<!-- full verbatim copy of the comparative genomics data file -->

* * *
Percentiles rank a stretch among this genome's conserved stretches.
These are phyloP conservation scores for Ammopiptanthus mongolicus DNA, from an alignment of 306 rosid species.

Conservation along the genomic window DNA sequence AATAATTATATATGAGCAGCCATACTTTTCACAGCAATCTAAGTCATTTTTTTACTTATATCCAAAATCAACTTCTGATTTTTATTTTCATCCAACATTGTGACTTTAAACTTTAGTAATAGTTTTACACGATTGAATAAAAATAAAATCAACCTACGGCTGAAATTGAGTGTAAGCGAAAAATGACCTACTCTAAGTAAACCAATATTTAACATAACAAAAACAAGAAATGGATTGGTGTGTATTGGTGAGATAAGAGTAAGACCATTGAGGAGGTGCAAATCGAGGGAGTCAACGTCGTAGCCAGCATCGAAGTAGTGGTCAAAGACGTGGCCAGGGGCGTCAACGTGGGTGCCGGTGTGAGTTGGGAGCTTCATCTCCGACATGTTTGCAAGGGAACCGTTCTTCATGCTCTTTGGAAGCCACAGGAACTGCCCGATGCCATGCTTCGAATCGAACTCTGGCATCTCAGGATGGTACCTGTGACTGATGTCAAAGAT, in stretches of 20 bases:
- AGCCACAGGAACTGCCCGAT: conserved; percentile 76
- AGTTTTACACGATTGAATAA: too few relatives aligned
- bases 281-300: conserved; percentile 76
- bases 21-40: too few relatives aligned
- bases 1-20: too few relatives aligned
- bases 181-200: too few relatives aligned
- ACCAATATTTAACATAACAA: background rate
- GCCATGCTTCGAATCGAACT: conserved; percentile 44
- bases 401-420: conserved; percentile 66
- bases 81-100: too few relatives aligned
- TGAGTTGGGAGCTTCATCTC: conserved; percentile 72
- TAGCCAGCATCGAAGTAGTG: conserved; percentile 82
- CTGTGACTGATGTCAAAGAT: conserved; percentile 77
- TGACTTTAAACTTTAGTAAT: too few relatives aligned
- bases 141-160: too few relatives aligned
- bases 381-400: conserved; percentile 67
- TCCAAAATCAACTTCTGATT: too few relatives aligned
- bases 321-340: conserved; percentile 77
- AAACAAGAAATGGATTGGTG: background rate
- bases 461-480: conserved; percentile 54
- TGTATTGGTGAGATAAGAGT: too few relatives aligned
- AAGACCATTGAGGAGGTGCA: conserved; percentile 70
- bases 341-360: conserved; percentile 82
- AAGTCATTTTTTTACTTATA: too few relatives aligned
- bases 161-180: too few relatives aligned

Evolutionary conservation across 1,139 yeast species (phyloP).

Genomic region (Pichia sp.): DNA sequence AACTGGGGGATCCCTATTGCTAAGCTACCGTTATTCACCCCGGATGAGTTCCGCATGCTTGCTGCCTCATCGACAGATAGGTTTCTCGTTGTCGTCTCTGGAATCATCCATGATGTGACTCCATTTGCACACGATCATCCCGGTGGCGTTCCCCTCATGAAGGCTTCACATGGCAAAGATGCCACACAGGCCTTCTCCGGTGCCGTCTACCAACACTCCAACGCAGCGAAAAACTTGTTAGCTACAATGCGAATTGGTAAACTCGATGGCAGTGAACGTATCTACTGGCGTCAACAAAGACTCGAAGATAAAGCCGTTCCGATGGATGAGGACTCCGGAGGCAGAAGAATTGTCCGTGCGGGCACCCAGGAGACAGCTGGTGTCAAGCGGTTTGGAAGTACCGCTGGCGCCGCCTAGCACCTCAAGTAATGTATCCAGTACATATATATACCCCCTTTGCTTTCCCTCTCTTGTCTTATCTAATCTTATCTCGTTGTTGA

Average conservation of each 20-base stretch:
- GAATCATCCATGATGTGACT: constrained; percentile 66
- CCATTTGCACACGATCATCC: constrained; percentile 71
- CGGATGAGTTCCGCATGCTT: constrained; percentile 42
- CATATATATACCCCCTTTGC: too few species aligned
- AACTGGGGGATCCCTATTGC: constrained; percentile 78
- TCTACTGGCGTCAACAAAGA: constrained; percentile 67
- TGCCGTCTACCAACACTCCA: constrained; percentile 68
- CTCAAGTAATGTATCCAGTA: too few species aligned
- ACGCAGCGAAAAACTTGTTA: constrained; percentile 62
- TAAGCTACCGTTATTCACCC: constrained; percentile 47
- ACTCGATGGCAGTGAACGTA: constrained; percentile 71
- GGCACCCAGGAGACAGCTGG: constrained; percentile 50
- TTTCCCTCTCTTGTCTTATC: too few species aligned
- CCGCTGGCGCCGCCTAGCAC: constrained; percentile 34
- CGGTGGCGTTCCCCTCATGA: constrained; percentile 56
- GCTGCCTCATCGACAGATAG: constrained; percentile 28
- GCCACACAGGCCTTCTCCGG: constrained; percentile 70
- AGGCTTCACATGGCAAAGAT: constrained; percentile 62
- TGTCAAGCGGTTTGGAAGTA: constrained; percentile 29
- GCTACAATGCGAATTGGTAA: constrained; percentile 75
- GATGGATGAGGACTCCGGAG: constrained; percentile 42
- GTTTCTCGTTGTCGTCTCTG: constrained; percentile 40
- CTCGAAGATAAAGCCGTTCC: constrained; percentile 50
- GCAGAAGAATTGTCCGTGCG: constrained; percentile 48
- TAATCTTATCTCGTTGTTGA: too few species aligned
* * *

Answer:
Percentiles rank a stretch among this genome's conserved stretches.
These are phyloP conservation scores for Ammopiptanthus mongolicus DNA, from an alignment of 306 rosid species.

Conservation along the genomic window DNA sequence AATAATTATATATGAGCAGCCATACTTTTCACAGCAATCTAAGTCATTTTTTTACTTATATCCAAAATCAACTTCTGATTTTTATTTTCATCCAACATTGTGACTTTAAACTTTAGTAATAGTTTTACACGATTGAATAAAAATAAAATCAACCTACGGCTGAAATTGAGTGTAAGCGAAAAATGACCTACTCTAAGTAAACCAATATTTAACATAACAAAAACAAGAAATGGATTGGTGTGTATTGGTGAGATAAGAGTAAGACCATTGAGGAGGTGCAAATCGAGGGAGTCAACGTCGTAGCCAGCATCGAAGTAGTGGTCAAAGACGTGGCCAGGGGCGTCAACGTGGGTGCCGGTGTGAGTTGGGAGCTTCATCTCCGACATGTTTGCAAGGGAACCGTTCTTCATGCTCTTTGGAAGCCACAGGAACTGCCCGATGCCATGCTTCGAATCGAACTCTGGCATCTCAGGATGGTACCTGTGACTGATGTCAAAGAT, in stretches of 20 bases:
- AGCCACAGGAACTGCCCGAT: conserved; percentile 76
- AGTTTTACACGATTGAATAA: too few relatives aligned
- bases 281-300: conserved; percentile 76
- bases 21-40: too few relatives aligned
- bases 1-20: too few relatives aligned
- bases 181-200: too few relatives aligned
- ACCAATATTTAACATAACAA: background rate
- GCCATGCTTCGAATCGAACT: conserved; percentile 44
- bases 401-420: conserved; percentile 66
- bases 81-100: too few relatives aligned
- TGAGTTGGGAGCTTCATCTC: conserved; percentile 72
- TAGCCAGCATCGAAGTAGTG: conserved; percentile 82
- CTGTGACTGATGTCAAAGAT: conserved; percentile 77
- TGACTTTAAACTTTAGTAAT: too few relatives aligned
- bases 141-160: too few relatives aligned
- bases 381-400: conserved; percentile 67
- TCCAAAATCAACTTCTGATT: too few relatives aligned
- bases 321-340: conserved; percentile 77
- AAACAAGAAATGGATTGGTG: background rate
- bases 461-480: conserved; percentile 54
- TGTATTGGTGAGATAAGAGT: too few relatives aligned
- AAGACCATTGAGGAGGTGCA: conserved; percentile 70
- bases 341-360: conserved; percentile 82
- AAGTCATTTTTTTACTTATA: too few relatives aligned
- bases 161-180: too few relatives aligned

Evolutionary conservation across 1,139 yeast species (phyloP).

Genomic region (Pichia sp.): DNA sequence AACTGGGGGATCCCTATTGCTAAGCTACCGTTATTCACCCCGGATGAGTTCCGCATGCTTGCTGCCTCATCGACAGATAGGTTTCTCGTTGTCGTCTCTGGAATCATCCATGATGTGACTCCATTTGCACACGATCATCCCGGTGGCGTTCCCCTCATGAAGGCTTCACATGGCAAAGATGCCACACAGGCCTTCTCCGGTGCCGTCTACCAACACTCCAACGCAGCGAAAAACTTGTTAGCTACAATGCGAATTGGTAAACTCGATGGCAGTGAACGTATCTACTGGCGTCAACAAAGACTCGAAGATAAAGCCGTTCCGATGGATGAGGACTCCGGAGGCAGAAGAATTGTCCGTGCGGGCACCCAGGAGACAGCTGGTGTCAAGCGGTTTGGAAGTACCGCTGGCGCCGCCTAGCACCTCAAGTAATGTATCCAGTACATATATATACCCCCTTTGCTTTCCCTCTCTTGTCTTATCTAATCTTATCTCGTTGTTGA

Average conservation of each 20-base stretch:
- GAATCATCCATGATGTGACT: constrained; percentile 66
- CCATTTGCACACGATCATCC: constrained; percentile 71
- CGGATGAGTTCCGCATGCTT: constrained; percentile 42
- CATATATATACCCCCTTTGC: too few species aligned
- AACTGGGGGATCCCTATTGC: constrained; percentile 78
- TCTACTGGCGTCAACAAAGA: constrained; percentile 67
- TGCCGTCTACCAACACTCCA: constrained; percentile 68
- CTCAAGTAATGTATCCAGTA: too few species aligned
- ACGCAGCGAAAAACTTGTTA: constrained; percentile 62
- TAAGCTACCGTTATTCACCC: constrained; percentile 47
- ACTCGATGGCAGTGAACGTA: constrained; percentile 71
- GGCACCCAGGAGACAGCTGG: constrained; percentile 50
- TTTCCCTCTCTTGTCTTATC: too few species aligned
- CCGCTGGCGCCGCCTAGCAC: constrained; percentile 34
- CGGTGGCGTTCCCCTCATGA: constrained; percentile 56
- GCTGCCTCATCGACAGATAG: constrained; percentile 28
- GCCACACAGGCCTTCTCCGG: constrained; percentile 70
- AGGCTTCACATGGCAAAGAT: constrained; percentile 62
- TGTCAAGCGGTTTGGAAGTA: constrained; percentile 29
- GCTACAATGCGAATTGGTAA: constrained; percentile 75
- GATGGATGAGGACTCCGGAG: constrained; percentile 42
- GTTTCTCGTTGTCGTCTCTG: constrained; percentile 40
- CTCGAAGATAAAGCCGTTCC: constrained; percentile 50
- GCAGAAGAATTGTCCGTGCG: constrained; percentile 48
- TAATCTTATCTCGTTGTTGA: too few species aligned